Later today, I caught a bit of a radio show about Latina soccer players in the early 1900’s. They were considered crude and rebellious for showing strength with their bodies. Women were supposed to play games and exercise in ways that made them docile, motherly, easy to protect. Accentuate the feminine body – no muscle, all curves. Soccer was too rough for that.

Sitting at a table for a garden party together, we’re all mixed up: socialized men needing places to put their emotions out of view, tuck them under the arms of their women; socialized women, given so few outlets for their strength or independence, are coerced to oblige. Tangled. No-one notices the fisherman’s knot, catching us all, reeling in.

Right now, the dog’s probably sleeping off his busy day. He’s dreaming of damp grass and matted fur. Meanwhile, we gather ourselves around him, staring, like he’s the only animal we’ve ever seen.

Currently Reading: Queen, Suzanne Crain Miller

Support Relief for Family Suffering at the Border  – RAICES DONATION CAMPAIGN

The water is a dark flower and a fisherman is a bee in the heart of her.

Annie Proulx, The Shipping News

Coffee Log, Year 2, Day 56

Hi.

Coffee: Breakfast Blend, Trader Joe’s Brand

A dog showed up at our door.

My roommate’s sister is going out of town. While she’s gone, we’re watching the dog. She’s a small Chihuahua with dark brown eyebrows. She’s very quiet, very polite, and runs in circles when it’s time for food.

Growing up, I was surrounded by dogs. My family had seven over all, five at one time. We inherited two dogs when my grandmother came to live with us. I liked the dogs, maybe even loved them, but they never got into my skin. Some pet owners fall to pieces without a canine companion. They love all dogs, slobber themselves on this or that four-legged critter. It’s beautiful, I kind of envy it. No, I loved the dogs I grew up with, but I’ve got little love for dogs overall.

When you look at me, it’s like you see a different side of me. You see someone bountiful. You see hands hiding treats, a place at the couch, a long leash. You see someone that’s an indispensable part of your social order. In or out of the pack, there’s a definite place for me. That’s what throws me off – I’ve never seen myself so clearly as you do; I find myself better in the cautious eyes of cats.

Still, I gotta admit, our temporary boarder is pretty cute.

Currently Reading: The Sense of an Ending, Julian Barnes (FINISHED! Will share thoughts soon)

Support Relief for Family Suffering at the Border  – RAICES DONATION CAMPAIGN

A door is what a dog is perpetually on the wrong side of.

Ogden Nash, The Private Dining Room and Other Verses


Coffee Log, Year 2, Day 22

Hi.

Coffee: Maxwell House Drip, Office Coffee

Most days, I go home on my lunch break. My apartment is only two miles from the bank. I make sandwiches or leftovers in the kitchen. Today, this is what I saw:

An old man walking his dog in the dog park.

Whenever I take my evening strolls around the complex, I pass this one apartment on the first floor that has a black fence around the patio. It’s a waist-high fence. The apartment is across from the pool.

On nice days, this burnt orange chow sits behind that fence. He never barks. Hardly looks at me. He’s used to people passing. And behind him, the deck door is always open. You can see inside the apartment. There’s movies on all the time. You can’t see what’s playing, though, because the TV’s facing the other way.

That’s where the old man and his dog live. I’ve seen the guy watching me when I walk by. Not in an off-put way, more curious. He and his dog have a lot in common. Before today, I’d never seen him out of his recliner.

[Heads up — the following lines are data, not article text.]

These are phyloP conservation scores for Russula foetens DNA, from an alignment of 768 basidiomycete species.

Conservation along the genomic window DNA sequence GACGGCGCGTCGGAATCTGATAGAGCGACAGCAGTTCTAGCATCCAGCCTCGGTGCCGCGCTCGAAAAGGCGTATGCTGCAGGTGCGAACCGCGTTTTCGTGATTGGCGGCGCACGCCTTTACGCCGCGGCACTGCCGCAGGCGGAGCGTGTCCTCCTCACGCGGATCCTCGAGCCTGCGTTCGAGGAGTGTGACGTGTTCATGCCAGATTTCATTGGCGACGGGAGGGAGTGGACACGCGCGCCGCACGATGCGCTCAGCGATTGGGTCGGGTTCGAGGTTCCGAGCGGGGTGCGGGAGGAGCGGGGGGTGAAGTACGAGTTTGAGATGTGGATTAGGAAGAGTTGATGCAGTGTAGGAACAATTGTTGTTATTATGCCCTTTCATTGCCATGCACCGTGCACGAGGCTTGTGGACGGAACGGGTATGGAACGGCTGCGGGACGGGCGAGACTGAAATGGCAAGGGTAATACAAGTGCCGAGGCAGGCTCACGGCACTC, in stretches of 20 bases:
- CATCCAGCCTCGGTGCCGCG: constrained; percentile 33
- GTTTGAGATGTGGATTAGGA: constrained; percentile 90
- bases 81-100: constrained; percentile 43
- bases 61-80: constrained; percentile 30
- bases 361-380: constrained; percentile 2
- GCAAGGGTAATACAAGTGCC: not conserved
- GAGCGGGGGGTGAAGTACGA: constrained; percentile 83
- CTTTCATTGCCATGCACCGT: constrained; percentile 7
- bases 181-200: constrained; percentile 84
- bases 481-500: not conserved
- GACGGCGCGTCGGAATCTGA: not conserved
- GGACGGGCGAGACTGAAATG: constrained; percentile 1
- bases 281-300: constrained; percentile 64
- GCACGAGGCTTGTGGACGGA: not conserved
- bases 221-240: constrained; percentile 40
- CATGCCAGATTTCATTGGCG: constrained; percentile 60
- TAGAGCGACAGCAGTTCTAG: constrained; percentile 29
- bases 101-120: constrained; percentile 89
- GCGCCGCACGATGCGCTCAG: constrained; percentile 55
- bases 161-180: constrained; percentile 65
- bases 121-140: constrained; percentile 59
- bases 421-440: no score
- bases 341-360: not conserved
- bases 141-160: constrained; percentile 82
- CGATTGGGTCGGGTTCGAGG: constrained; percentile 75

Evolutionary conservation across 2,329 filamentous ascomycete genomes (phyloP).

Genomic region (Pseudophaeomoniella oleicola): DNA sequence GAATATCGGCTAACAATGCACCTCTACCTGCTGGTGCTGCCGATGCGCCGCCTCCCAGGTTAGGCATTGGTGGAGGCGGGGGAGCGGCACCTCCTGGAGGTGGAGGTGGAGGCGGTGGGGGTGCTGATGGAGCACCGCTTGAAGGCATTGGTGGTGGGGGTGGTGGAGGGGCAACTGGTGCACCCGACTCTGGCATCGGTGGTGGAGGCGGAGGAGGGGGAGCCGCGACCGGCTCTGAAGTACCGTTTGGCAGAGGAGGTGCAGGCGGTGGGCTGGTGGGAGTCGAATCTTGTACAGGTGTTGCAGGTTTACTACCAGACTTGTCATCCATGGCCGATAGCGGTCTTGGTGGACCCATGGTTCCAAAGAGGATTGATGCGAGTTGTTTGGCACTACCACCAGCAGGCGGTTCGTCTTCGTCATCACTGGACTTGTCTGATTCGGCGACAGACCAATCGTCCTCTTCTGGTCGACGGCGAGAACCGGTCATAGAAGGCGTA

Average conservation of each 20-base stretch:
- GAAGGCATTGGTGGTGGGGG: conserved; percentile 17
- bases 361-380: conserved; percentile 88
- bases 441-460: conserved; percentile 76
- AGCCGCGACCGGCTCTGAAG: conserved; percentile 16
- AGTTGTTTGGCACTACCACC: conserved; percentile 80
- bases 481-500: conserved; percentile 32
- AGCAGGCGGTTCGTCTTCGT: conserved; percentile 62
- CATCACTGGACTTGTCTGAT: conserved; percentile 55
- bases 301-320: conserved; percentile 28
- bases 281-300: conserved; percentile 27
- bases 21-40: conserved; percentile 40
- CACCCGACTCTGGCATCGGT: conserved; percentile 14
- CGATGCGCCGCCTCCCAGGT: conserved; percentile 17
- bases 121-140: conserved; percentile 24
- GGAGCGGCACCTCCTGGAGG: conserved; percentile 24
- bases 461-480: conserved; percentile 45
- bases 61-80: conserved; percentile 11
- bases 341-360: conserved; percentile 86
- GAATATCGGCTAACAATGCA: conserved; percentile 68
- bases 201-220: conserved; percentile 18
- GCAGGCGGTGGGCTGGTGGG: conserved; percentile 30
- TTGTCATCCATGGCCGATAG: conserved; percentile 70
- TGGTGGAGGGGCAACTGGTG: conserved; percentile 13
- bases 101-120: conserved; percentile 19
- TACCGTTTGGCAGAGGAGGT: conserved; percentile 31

I watched the pair walk around the dog park from my second-story window. I followed them for the whole time it took to microwave some slices of soy bacon. They padded and plodded. The dog didn’t run. The man didn’t either. When they left the fence, the chow walked alongside the guy without a leash. It got a little turned around where the sidewalk goes up a hill. The old man waited for his dog to catch up.

That was the nicest part of my day.

Novel Count: 30,740

Currently Reading: Killing Commendatore, Haruki Murakami; FINISHED! 

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A dog reflects the family life. Whoever saw a frisky dog in a gloomy family, or a sad dog in a happy one? Snarling people have snarling dogs, dangerous people have dangerous ones.

Arthur Conan Doyle, The Case-Book of Sherlock Holmes


Coffee Log, Day 307

Hi.

Coffee: Folger’s Breakfast Blend, Brewed by my Father; My Dad drinks coffee like it’s been prescribed to him; he brews it weak, two scoops for a 12 cup pot; I must have had five full glasses of the stuff; by pot two, he made it stronger, just for me; there’s no coffee that’s as good as the coffee your father makes.

My parents have this dog that’s shaped like a sausage that my mother wraps presents for every year. We toss them down the hall and she goes running. In half an hour, the house is littered with wrapping paper.

That’s Christmas to me: something full of energy that you expect to follow a toss.

Merry Christmas. Or Merry Winter. Whether it’s with friends, family, or at home alone with a good book, I hope you got to have fun unwrapping your plans for the day. Maybe you even surprised yourself a little. And if it’s messy – if there’s paper everywhere, or if the day tore you up in it’s teeth despite the safe veneer we all expect of the holidays – then don’t worry about picking it up right now. Catch your breath. Do whatever you have to to take care of yourself.

Not every person or every family can find joy. The world’s not fair. But everyone can look inside themselves and see something worth opening. Every time you take a breath you’re proving something valuable. And I’m glad I live in a world full of so many curious persons full of curious things.

Thank you. Happy holidays.

Novel Count: 5,924

Currently Reading: Nothing! Will pick a new book after the holidays.

Support Relief for Family Suffering at the Border – RAICES DONATION CAMPAIGN

One of the most glorious messes in the world is the mess created in the living room on Christmas day. Don’t clean it up too quickly.

Andy Rooney